maintain, her internal tranquillity and her constiWindischgratz and Jellachich occupied Pesth tutional monarchy, whatever storms might rage without opposition, set aside the constituted au- around her. thorities, and governed the country, as far as their The resources that Hungary has put forth in army extended, by martial law. The Committee this contest have surprised Europe, because Euof Defence retired beyond the Theis to Debreczin, rope had not taken the trouble to calculate the in the heart of the Majjar country, and appealed strength and the resources of Hungary. to the patriotism of the Hungarians. The army compact territory, equal in extent to Great Britain was rapidly recruited, and was organized in the and Ireland, or to Prussia, and the most defensible field, for the campaign may be said to have en- frontier of any kingdom on the continent of Eudured throughout the whole winter. From time rope ; with a population nearly equal to that of to time it was announced from Vienna that the England, and not much inferior to that of Pruswar was about to be terminated by the advance of sia ;* with a climate equal to that of France, and the imperial army, and the dispersion or destruc- soil of greater natural fertility than any of these ; tion of Kossuth's faction. The flight of Kossuth, with a representative government long established, and his capture as a fugitive in disguise, were re- and free indigenous institutions, which the people ported and believed. The delay in the advance venerate ; with a brave, energetic, and patriotic of the imperial arıny was attributed to the rigor population, predisposed to military pursuits, jealof the season and the state of the roads; and, ous of their national independence, and of their when these impediments no longer existed, to the personal liberty—ambitious of military renown, incapacity of Windischgratz, who was roughly proud of their traditionary prowess, and impressed handled by the government press of Vienna. The with an idea of their own superiority to the surtrue cause was carefully concealed. The resist-rounding populations—Hungary, as all who know ance was not that of a faction, but of a nation. the country and the people were aware, would be That fact has been fully established by the events found a formidable antagonist by any power that in this unfortunate, unnecessary, and unnatural might attack her. But, paradoxical and incredible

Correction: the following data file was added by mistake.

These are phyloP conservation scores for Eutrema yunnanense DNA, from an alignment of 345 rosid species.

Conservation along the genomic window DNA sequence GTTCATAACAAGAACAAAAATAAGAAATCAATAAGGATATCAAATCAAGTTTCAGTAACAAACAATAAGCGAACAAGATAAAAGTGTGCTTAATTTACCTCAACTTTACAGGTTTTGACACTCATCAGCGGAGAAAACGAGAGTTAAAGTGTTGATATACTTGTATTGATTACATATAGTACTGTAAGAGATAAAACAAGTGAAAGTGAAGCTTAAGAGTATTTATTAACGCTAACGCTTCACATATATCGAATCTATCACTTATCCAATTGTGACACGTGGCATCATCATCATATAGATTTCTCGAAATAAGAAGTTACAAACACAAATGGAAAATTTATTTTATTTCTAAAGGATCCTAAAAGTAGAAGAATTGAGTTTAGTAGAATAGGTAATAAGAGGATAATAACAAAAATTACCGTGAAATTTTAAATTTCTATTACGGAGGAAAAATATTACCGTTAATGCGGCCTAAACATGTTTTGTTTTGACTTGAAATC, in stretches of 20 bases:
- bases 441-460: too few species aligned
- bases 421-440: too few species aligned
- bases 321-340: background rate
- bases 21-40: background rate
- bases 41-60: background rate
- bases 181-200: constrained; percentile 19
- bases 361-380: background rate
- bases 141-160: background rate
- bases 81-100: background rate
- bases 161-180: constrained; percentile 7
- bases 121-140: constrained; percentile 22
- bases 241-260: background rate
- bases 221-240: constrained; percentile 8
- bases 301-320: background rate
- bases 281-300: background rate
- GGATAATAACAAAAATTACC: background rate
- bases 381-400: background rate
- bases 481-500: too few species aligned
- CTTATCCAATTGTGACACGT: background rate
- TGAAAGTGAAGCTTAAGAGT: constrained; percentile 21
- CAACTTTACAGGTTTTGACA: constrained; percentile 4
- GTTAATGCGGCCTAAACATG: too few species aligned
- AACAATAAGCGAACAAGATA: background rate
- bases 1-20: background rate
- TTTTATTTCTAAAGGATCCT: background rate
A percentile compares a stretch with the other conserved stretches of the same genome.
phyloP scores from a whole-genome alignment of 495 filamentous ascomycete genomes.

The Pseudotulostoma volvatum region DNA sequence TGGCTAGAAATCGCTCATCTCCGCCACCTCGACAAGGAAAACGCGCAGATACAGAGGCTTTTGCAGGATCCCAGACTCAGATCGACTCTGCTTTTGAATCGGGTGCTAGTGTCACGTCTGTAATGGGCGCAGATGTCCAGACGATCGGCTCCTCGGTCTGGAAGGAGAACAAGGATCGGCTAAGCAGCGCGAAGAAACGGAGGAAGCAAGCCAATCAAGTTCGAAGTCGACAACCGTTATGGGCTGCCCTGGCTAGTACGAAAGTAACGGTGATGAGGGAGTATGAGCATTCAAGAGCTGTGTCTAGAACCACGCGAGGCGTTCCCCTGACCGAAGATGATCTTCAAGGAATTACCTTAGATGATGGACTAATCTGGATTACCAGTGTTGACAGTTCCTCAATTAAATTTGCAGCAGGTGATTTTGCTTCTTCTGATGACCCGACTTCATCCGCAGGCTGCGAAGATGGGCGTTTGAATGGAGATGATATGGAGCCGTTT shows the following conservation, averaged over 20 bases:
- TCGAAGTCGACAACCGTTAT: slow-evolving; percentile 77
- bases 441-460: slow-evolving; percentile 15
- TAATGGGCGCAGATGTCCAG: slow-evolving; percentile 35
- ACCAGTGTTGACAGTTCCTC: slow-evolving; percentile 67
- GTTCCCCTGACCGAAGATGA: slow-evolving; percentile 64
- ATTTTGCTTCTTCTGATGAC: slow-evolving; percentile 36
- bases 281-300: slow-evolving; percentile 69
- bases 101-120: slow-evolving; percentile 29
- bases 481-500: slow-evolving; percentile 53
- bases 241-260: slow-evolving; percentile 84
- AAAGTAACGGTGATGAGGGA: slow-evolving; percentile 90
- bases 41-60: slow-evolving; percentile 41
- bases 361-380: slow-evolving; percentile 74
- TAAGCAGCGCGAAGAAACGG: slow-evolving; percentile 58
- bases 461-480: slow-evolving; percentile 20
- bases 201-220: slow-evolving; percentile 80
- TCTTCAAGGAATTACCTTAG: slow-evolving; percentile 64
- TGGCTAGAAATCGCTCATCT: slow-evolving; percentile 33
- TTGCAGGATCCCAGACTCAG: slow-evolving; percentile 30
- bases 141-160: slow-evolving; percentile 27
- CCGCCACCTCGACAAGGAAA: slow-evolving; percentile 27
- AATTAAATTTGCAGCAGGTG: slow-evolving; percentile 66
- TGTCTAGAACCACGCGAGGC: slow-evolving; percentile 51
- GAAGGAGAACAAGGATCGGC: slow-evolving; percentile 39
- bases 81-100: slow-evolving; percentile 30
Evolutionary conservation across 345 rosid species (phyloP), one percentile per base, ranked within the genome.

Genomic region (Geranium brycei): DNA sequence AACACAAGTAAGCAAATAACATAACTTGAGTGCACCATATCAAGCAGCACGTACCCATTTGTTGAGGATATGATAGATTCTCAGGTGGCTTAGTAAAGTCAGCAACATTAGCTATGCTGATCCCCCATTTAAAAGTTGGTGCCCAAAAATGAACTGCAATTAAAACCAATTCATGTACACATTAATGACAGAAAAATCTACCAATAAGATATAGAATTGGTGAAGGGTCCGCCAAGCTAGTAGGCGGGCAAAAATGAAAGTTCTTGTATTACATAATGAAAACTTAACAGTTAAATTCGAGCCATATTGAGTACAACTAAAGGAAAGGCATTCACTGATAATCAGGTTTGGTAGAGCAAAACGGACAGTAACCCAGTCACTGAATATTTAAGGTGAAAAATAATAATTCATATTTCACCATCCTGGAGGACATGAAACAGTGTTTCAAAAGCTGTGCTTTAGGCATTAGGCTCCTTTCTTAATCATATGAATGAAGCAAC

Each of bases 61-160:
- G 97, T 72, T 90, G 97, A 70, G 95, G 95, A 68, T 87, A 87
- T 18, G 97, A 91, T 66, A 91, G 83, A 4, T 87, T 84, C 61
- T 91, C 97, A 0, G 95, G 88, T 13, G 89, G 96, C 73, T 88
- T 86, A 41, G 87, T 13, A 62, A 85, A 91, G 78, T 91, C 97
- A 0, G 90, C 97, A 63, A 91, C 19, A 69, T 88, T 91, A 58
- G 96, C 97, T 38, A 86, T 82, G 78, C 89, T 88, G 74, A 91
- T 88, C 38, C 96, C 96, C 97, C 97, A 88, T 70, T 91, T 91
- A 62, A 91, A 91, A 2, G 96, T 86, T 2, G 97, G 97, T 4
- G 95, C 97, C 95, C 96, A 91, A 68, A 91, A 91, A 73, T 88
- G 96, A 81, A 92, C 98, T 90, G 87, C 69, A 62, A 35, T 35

as it may appear, we believe it is not the less true, The Austrian armies employed in Hungary that, little as Hungary was known in most of the have probably exceeded one hundred and fifty countries of Europe, there was hardly a capital, thousand regular troops, aided by irregular bands in that quarter of the globe, where more erroneous of Croats and Serbes, and latterly by a Russian notions regarding it prevailed than in Vienna. In corps of ten thousand men. They established other places there was ignorance ; in the capital themselves both in Transylvania and in Hungary, of Austria there was the most absurd misappreand were in possession of the whole of the fertile hension. Though generally a calm, sensible man, country from the frontiers of Austria to the Theis, possessing a considerable amount of general inforwhich flows through the centre of the kingdom. mation, an Austrian, even after he has travelled, From Transylvania, both the Austrian and the Russian forces have been driven into Wallachia. * The extent of Hungary, including Transylvania, is From the line of the Theis the imperial army has Ireland is 122,000, and that of Prussia about 116,000.

above 125,000 square miles; that of Great Britain and been forced across the Danube, on which they were the population of Hungary, according to the best authorunable to maintain their positions. The sieges of ities, is nearly fourteen millions ; that of England (in Koinorn and Peterwardein, the two great fortresses about sixteen inillions.

1941) was nearly fifteen millions, and that of Prussia